Government explains adoption process
THE Queensland Attorney- General's office has explained the inter-country adoption process which has had 112 adoptions in the past five years.
"Children adopted from the Philippines to Australia through the usual inter- country adoption process are generally not known or related to their prospective adoptive parents," a spokesman said.
"State and territory central authorities assess Australian prospective adoptive parents' suitability to adopt children from overseas countries with which Australia has an intercountry adoption program, including the Philippines.
"These central authorities send Australian intercountry adoption applications to the overseas country's central authority for review (to ensure it meets the country's requirements) and matching with a child.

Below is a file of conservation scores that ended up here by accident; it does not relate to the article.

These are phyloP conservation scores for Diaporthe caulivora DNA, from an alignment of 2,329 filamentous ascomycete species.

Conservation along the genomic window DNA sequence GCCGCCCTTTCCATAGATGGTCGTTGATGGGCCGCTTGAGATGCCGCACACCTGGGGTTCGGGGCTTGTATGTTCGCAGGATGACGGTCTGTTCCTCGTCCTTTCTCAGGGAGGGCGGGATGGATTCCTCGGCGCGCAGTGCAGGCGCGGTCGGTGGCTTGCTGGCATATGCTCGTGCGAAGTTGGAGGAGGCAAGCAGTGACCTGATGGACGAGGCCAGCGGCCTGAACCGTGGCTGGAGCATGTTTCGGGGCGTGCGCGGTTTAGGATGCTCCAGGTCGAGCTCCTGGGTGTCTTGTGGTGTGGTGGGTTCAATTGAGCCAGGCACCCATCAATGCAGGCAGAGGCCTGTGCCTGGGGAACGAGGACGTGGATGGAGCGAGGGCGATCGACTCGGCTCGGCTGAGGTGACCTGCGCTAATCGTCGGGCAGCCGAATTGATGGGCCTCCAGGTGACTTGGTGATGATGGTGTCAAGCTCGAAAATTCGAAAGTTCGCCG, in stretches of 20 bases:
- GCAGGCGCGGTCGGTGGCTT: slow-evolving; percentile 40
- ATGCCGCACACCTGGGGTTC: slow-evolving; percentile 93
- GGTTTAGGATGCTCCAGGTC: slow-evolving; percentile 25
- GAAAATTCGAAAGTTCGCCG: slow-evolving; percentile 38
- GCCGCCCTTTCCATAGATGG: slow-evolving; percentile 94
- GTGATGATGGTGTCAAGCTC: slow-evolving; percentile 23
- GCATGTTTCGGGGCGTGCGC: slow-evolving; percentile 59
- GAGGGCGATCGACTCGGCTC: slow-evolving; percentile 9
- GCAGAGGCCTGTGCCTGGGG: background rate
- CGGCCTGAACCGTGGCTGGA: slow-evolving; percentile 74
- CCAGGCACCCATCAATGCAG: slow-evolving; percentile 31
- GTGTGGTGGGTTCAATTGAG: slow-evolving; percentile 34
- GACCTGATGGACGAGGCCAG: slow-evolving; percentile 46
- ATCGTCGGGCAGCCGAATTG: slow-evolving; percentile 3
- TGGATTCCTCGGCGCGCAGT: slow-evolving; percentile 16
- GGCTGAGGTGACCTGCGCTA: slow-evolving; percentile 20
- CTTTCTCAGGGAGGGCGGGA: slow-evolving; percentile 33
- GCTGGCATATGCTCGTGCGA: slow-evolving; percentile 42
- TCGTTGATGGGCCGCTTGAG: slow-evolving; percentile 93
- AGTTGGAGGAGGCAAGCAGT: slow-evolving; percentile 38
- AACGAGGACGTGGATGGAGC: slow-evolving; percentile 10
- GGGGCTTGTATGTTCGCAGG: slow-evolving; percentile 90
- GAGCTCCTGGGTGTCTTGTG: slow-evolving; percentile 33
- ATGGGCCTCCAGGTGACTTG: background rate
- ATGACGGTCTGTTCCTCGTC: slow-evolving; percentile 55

"Australian prospective adoptive parents may also apply to adopt a child from overseas who is known or related to them, including from the Philippines.
"The key difference between a usual intercountry adoption and the inter- country adoption of a known or relative child, is the starting point for a known or relative child adoption is the overseas central authority determining that the child is adoptable, and that an intercountry adoption is in their best interests.
"Each Australian state and territory has its own eligibility criteria. Most states' legislation require the child to be under the age of 18 years. Some states have policy requirements that may mean they will not facilitate an application to adopt an older child."
Twenty-four of the 112 finalised intercountry adoptions to Queensland were from the Philippines.